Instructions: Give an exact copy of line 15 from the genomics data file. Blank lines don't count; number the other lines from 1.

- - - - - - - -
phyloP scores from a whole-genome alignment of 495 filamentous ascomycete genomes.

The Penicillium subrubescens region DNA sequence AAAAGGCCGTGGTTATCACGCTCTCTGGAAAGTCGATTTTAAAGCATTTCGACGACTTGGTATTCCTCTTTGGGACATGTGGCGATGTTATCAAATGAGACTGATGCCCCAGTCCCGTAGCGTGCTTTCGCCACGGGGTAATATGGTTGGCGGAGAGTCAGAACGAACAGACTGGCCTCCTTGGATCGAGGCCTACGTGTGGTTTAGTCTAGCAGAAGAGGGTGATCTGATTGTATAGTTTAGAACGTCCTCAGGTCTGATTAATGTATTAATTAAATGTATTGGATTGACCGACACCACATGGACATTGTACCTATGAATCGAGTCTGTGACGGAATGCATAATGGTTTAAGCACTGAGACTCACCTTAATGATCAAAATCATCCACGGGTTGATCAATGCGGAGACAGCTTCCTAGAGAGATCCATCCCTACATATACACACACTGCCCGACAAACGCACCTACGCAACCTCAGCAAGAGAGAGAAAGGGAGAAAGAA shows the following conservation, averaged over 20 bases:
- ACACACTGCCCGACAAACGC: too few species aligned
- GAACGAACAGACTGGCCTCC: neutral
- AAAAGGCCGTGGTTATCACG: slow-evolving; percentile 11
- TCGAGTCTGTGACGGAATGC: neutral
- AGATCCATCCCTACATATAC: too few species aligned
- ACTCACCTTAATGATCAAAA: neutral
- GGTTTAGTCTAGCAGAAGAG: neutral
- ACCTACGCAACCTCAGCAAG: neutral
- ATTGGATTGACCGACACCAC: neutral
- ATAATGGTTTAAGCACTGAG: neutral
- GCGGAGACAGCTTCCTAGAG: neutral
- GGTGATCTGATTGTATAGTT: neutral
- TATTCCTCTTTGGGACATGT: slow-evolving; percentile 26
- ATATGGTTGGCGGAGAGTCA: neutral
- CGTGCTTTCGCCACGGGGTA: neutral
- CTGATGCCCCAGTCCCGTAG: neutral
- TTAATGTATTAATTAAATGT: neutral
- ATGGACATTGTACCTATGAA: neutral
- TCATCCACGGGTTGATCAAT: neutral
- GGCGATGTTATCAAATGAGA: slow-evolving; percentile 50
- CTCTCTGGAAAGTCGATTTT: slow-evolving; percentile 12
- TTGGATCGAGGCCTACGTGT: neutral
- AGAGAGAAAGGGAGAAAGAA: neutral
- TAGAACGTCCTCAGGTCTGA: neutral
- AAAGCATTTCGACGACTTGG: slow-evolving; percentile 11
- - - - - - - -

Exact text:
- TATTCCTCTTTGGGACATGT: slow-evolving; percentile 26